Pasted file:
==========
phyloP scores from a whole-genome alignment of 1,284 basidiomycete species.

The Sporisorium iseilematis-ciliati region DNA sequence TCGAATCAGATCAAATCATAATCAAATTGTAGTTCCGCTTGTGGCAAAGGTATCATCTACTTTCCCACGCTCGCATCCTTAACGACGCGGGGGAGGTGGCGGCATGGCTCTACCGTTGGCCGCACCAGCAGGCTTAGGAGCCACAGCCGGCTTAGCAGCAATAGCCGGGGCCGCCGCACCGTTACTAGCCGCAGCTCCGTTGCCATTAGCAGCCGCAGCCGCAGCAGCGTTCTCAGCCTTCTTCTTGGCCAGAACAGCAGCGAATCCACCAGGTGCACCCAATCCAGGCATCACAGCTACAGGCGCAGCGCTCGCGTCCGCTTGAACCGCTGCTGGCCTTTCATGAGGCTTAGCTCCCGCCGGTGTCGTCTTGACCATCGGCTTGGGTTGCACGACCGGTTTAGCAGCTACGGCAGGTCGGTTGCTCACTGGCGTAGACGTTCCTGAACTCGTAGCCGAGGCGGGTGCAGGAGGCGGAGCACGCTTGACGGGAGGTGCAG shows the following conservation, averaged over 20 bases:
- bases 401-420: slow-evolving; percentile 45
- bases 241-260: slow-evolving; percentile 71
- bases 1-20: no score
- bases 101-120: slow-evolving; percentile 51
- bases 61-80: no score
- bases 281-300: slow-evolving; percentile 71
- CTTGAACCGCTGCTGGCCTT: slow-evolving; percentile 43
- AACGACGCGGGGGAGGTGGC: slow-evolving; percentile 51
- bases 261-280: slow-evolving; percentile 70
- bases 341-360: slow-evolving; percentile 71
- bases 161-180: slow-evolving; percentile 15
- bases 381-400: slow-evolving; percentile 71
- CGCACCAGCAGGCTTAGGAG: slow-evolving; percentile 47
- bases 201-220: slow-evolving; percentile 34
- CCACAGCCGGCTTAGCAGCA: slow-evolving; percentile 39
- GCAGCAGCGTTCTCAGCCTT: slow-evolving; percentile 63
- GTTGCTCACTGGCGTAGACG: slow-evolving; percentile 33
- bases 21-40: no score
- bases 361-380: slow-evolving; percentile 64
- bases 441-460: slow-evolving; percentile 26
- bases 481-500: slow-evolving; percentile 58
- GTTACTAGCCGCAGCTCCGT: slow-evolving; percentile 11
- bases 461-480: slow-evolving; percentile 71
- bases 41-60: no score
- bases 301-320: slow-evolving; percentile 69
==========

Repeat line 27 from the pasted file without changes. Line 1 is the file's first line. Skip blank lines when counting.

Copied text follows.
- bases 301-320: slow-evolving; percentile 69